So how might you protect yourself? For starters, you must recognize that cheap can always get cheaper. You could have purchased the Nasdaq 100 (QQQ) 60% off of its 120 high at a price point of 50 in 2001, yet that would not have prevented further downside of another 60% as QQQ dropped from 50 to 19 over the remainder of the 2000-2002 bear market. Stop-limit loss orders can help one minimize the possibility of cheap turning into a disaster. Similarly, resolving to purchase assets that have established intermediate-term (100-day) and/or long-term (200-day) technical uptrends also increases the probability that you are making a well-reasoned decision.
For instance, Market Vectors Africa (AFK) has a trailing 12-month P/E of 12. Is it a bargain? Is it less risky than the name itself might otherwise dictate? Perhaps. The current price is not far from where it was a year ago. The price is also above both its 100-day as well as its 200-day moving average. Moreover, the 100-day recently crossed above the 200-day, a phenomenon that many technical analysts believe to be quite bullish. On a P/E of 12 alone, I would not be inclined to consider this exchange-traded tracker. With its recent price movement, however, Id have greater confidence in this funds capital appreciation potential.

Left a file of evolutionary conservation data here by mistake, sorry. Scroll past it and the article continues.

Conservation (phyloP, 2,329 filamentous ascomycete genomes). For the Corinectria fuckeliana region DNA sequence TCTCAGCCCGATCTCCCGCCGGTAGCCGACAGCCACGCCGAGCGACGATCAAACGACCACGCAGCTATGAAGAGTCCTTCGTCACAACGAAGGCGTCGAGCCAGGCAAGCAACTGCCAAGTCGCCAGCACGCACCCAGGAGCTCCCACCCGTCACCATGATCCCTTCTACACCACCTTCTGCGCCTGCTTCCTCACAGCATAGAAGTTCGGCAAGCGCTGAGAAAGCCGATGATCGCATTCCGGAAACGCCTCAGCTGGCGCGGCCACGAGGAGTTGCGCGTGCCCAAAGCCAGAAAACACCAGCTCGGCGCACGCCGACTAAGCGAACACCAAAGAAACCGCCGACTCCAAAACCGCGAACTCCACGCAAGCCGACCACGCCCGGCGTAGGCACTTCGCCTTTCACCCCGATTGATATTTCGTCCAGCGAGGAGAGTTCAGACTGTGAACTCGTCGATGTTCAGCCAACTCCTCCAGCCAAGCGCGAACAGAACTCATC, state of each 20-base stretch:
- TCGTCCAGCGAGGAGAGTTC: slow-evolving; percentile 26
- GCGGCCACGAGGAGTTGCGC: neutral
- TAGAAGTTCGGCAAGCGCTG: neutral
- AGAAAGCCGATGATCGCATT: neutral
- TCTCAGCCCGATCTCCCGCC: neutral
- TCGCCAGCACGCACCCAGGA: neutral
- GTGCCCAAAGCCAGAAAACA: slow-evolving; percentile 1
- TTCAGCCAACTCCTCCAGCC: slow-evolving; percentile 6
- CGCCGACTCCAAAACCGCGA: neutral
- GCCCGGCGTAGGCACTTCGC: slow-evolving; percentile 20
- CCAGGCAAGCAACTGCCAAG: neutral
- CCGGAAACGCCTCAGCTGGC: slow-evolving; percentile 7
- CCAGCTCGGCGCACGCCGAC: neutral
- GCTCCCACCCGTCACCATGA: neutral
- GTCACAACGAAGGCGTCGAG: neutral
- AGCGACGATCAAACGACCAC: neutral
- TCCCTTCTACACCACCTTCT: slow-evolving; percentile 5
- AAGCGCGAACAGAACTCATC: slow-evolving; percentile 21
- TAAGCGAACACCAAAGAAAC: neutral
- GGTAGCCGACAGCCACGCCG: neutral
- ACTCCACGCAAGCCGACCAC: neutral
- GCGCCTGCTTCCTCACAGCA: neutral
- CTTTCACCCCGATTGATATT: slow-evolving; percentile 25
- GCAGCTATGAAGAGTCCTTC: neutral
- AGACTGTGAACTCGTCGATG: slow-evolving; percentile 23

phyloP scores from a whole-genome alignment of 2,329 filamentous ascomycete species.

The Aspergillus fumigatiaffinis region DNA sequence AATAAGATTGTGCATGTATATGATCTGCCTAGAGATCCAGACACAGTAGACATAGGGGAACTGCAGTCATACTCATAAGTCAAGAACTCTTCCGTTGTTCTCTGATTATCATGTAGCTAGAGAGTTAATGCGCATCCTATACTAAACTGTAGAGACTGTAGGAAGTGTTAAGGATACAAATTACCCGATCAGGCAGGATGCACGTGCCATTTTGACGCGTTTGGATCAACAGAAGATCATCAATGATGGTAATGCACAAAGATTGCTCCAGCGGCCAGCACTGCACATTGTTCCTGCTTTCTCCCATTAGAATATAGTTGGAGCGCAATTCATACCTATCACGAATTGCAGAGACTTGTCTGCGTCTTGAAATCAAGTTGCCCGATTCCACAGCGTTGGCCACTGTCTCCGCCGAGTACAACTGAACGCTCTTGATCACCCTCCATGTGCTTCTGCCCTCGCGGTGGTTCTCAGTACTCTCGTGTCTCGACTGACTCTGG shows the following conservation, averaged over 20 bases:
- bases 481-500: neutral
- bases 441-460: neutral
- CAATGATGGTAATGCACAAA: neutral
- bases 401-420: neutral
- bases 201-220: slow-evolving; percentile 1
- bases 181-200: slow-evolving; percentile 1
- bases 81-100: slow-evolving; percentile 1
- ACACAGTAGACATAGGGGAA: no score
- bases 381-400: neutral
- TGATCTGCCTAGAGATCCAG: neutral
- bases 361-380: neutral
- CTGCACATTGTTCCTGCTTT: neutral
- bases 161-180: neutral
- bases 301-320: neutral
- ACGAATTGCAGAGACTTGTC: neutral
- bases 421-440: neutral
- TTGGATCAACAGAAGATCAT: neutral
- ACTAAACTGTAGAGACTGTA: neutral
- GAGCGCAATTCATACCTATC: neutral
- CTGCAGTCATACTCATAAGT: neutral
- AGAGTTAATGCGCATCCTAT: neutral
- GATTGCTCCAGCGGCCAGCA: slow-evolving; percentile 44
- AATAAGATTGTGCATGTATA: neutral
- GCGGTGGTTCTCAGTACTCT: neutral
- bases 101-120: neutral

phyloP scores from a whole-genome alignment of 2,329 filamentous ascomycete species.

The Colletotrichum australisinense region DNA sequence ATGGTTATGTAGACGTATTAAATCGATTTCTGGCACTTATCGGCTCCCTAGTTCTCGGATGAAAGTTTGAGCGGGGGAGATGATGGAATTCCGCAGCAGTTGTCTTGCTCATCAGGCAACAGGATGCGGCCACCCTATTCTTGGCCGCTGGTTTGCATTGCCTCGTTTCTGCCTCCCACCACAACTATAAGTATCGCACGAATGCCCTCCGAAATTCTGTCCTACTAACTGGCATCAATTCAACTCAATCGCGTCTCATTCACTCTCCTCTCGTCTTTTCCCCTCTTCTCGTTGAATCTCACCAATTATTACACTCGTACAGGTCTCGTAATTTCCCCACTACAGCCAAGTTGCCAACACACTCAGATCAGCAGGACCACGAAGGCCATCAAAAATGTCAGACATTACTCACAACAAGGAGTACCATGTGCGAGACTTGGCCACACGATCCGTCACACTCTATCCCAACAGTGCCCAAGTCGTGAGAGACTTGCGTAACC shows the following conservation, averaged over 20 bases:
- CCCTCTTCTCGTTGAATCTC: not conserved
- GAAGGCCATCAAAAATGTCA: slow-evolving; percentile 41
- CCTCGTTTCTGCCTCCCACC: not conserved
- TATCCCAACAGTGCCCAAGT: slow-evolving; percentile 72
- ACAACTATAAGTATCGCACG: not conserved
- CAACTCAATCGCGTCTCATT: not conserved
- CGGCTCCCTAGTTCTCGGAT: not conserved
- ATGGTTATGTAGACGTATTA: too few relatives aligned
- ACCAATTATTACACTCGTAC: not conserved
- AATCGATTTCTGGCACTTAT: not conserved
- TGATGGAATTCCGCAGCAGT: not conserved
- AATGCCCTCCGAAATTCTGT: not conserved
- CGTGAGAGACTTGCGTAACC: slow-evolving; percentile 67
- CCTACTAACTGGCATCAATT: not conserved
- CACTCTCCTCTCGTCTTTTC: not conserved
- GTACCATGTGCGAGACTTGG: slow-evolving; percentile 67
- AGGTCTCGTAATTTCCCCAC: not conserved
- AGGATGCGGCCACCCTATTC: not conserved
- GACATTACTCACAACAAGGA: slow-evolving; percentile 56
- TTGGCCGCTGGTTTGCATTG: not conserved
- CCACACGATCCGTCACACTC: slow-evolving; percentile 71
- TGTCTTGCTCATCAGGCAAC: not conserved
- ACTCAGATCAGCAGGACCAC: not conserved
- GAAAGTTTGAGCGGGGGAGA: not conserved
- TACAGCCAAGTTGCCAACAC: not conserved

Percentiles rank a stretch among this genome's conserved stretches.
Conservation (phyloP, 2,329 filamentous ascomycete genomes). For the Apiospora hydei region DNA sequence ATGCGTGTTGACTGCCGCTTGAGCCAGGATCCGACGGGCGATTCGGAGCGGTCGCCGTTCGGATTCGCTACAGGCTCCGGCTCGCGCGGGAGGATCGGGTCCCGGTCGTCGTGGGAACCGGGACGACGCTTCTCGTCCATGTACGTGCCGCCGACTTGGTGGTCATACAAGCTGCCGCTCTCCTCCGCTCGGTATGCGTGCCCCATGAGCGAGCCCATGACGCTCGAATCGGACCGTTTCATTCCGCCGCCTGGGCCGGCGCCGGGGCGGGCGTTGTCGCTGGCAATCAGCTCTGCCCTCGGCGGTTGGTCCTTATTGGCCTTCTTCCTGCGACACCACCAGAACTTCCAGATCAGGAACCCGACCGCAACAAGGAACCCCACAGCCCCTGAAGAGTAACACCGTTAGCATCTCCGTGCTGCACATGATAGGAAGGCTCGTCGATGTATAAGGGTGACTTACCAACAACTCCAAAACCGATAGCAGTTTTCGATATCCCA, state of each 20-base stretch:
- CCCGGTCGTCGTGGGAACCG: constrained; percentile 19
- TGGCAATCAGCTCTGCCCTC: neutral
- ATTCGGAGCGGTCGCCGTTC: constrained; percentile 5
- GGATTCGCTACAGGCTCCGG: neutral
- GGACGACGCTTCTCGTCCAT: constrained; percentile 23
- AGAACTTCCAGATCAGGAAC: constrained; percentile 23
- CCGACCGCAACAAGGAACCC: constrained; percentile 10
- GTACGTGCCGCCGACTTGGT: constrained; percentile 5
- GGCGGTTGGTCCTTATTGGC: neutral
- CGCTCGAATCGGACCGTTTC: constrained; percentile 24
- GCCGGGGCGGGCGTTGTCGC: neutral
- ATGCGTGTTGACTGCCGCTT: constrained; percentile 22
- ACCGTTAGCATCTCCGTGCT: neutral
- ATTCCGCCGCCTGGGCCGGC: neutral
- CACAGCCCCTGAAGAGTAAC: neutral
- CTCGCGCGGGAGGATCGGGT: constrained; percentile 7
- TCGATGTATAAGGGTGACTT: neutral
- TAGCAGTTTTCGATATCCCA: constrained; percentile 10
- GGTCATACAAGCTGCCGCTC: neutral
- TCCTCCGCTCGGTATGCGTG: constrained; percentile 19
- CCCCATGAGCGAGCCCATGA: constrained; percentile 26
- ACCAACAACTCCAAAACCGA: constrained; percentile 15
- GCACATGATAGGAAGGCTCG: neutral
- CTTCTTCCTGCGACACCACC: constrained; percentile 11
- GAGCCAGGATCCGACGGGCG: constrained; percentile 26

In contrast, a number of estimates place the forward P/E for iShares MSCI Brazil (EWZ) at 11. That might be considered a steal at a 33% discount to the S&P 500. Yet from my vantage point, the recent inability of EWZ to hold either its long-term (200-day) trend line and/or its intermediate-term (100-day) trend line are reasons enough to look elsewhere. Efforts to catch a falling knife rarely pan out.
This article represents the opinion of a contributor and not necessarily that of TheStreet or its editorial staff.